Over a six-game span before Wednesday’s win over Oakland, Houston managed to go 4-2 despite scoring just 13 runs in those games, the worst scoring rate in the majors over that span. It’s just a week, but the stretch does underscore some season-long trends for the Astros’ hitters. Houston hit just .208 in those six games, dropping its overall season mark to .228. While you don’t want to fixate on batting average as an evaluative measure, the fact of the matter is that the ability to post elite numbers in all three major slash categories is what has distinguished Houston’s elite offense for most of the past decade. The key question: Is this something that’s going to regress, or is this simply what the Astros have become after the roster turnover in recent seasons? — Doolittle

Record: 32-20

Previous ranking: 6

There’s some resiliency within the Brewers. That comes as no surprise, as Craig Counsell is as good as it gets in the dugout. Milwaukee will be tested without Brandon Woodruff and Freddy Peralta, though the former pitcher is due back soon. As long as Josh Hader is healthy, Milwaukee will always have a chance late in games. He saved both ends of a doubleheader on Monday, and through his first 18 games, he has 18 saves without giving up a run. In fact, he has given up just four hits. That’s the type of production from a closer which garners MVP votes. — Rogers

Record: 30-20

Previous ranking: 5

Joe Musgrove has emerged as an ace, while rookie and top prospect MacKenzie Gore has been similarly impressive. Musgrove currently ranks near the top of all NL starters in WAR, posting a 1.86 ERA, while Gore ranks in the top 10, with a 1.71 ERA through eight starts. Between Musgrove, Gore, Yu Darvish and Sean Manaea, San Diego has one of the top rotations in all of baseball. — Lee

Record: 29-21

Previous ranking: 8

Tampa Bay took a blow when shortstop Wander Franco hit the injured list, but — as it is most years — this team will be carried by its depth. Taylor Walls emerged as one of the organization’s top prospects in recent years and will slot in behind Franco. While Shane McClanahan and Drew Rasmussen continue to shine, Jeffrey Springs has made a big impact as he has transitioned into the rotation, allowing just eight runs in 38 1/3 innings pitched for a 1.88 ERA and 0.86 WHIP. — Lee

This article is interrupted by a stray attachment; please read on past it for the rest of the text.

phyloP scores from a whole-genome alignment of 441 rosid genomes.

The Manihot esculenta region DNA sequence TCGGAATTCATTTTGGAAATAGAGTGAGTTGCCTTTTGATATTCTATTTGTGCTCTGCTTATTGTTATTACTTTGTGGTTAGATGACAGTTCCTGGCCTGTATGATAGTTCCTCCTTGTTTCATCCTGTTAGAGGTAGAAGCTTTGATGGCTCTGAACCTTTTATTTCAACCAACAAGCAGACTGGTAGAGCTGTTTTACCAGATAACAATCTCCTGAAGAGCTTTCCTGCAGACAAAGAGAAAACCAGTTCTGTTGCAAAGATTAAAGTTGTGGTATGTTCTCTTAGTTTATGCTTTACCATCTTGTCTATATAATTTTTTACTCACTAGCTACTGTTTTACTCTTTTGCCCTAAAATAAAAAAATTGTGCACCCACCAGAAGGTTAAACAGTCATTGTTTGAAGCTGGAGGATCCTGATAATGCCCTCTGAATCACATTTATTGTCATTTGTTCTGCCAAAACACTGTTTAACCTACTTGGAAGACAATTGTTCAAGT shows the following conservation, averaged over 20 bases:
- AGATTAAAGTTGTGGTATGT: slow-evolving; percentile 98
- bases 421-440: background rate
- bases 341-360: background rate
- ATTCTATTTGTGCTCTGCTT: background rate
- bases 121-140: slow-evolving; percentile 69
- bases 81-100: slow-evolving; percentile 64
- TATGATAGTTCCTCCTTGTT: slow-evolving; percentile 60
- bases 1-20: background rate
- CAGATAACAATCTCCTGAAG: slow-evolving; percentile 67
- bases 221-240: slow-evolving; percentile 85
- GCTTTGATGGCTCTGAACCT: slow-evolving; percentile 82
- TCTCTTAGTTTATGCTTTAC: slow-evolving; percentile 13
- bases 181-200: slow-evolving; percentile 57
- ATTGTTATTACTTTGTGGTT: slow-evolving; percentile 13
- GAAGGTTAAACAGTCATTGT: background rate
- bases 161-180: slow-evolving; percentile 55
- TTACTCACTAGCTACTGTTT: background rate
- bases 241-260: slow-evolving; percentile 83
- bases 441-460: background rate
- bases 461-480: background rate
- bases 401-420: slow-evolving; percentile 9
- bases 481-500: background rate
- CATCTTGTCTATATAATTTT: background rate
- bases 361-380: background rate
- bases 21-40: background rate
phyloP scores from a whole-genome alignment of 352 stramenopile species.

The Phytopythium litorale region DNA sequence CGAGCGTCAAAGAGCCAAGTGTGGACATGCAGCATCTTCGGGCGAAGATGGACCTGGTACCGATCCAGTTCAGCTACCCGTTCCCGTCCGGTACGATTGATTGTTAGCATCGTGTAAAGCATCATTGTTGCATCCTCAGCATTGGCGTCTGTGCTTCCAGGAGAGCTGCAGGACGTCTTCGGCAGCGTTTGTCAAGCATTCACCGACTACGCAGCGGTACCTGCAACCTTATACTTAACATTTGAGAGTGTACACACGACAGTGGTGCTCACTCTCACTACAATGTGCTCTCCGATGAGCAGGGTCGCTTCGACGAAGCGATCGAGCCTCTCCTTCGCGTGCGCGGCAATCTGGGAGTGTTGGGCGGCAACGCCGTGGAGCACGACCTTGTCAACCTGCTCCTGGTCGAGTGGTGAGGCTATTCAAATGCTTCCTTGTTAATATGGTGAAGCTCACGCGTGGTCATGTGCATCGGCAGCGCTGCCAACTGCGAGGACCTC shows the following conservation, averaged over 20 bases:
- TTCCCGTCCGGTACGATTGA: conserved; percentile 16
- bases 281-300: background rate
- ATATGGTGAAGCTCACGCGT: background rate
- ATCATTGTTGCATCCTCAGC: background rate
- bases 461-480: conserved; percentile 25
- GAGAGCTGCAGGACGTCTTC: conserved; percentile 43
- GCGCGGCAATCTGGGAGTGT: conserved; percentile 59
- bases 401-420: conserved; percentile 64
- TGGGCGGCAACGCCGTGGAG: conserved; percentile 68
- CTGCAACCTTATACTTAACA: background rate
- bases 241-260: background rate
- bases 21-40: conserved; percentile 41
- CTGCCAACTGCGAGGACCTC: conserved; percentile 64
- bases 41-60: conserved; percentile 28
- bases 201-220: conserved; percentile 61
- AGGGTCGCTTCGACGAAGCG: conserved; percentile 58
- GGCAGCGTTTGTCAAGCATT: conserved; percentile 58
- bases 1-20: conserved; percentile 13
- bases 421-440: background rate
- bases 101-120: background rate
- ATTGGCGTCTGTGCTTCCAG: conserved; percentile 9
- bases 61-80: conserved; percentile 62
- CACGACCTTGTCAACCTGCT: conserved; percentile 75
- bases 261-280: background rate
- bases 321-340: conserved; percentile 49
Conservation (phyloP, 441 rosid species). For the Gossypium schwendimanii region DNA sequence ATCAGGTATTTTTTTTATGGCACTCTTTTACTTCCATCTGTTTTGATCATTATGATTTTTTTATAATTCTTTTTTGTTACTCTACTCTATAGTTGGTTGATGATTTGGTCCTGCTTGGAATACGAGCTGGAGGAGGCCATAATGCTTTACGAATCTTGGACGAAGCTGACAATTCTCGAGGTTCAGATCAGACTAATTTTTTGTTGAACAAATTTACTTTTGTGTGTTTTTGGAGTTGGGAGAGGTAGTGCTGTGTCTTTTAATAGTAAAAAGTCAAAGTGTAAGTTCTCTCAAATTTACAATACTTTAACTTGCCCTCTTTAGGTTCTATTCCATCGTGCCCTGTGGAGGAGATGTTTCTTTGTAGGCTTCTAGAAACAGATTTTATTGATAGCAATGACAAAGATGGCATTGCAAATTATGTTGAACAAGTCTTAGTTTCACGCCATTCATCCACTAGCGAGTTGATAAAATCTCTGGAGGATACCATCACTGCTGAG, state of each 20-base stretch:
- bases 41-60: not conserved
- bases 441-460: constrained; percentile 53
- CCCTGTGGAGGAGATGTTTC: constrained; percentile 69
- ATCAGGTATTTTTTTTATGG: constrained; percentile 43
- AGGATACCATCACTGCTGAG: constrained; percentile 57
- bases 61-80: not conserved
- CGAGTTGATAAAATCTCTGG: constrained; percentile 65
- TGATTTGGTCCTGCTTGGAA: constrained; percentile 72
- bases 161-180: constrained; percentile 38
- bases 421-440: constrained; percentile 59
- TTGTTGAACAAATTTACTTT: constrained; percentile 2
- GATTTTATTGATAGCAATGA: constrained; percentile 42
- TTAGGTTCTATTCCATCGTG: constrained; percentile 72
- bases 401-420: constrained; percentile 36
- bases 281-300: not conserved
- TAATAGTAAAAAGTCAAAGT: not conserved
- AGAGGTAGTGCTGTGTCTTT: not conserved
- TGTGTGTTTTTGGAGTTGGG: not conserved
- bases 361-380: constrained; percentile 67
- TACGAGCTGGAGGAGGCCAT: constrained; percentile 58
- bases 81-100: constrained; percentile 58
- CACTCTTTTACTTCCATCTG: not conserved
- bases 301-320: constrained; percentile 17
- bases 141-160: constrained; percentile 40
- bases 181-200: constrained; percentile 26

Record: 29-21

Previous ranking: 10

Talk about a team that takes a step back every time it takes a step forward. The Cardinals have seemingly trailed the Brewers in the NL Central by about three games since the first week of the season. They’ve been hot and cold, but Paul Goldschmidt has been only on fire lately. During his active 23-game hit streak, he has produced a .440 batting average and 1.369 OPS. He’s living up to every dollar of his big contract. — Rogers

Record: 29-20

Previous ranking: 12

Shortstop Bo Bichette is starting to turn things around after struggling out of the gate in 2021. Bichette followed up a subpar April by hitting closer to his career norms at .296/.339/.537 with five homers and 16 RBIs in May. Alek Manoah continues to lead this rotation with a 1.77 ERA and 1.9 WAR. Among all pitchers in baseball, Manoah trails just Musgrove for quality starts. — Lee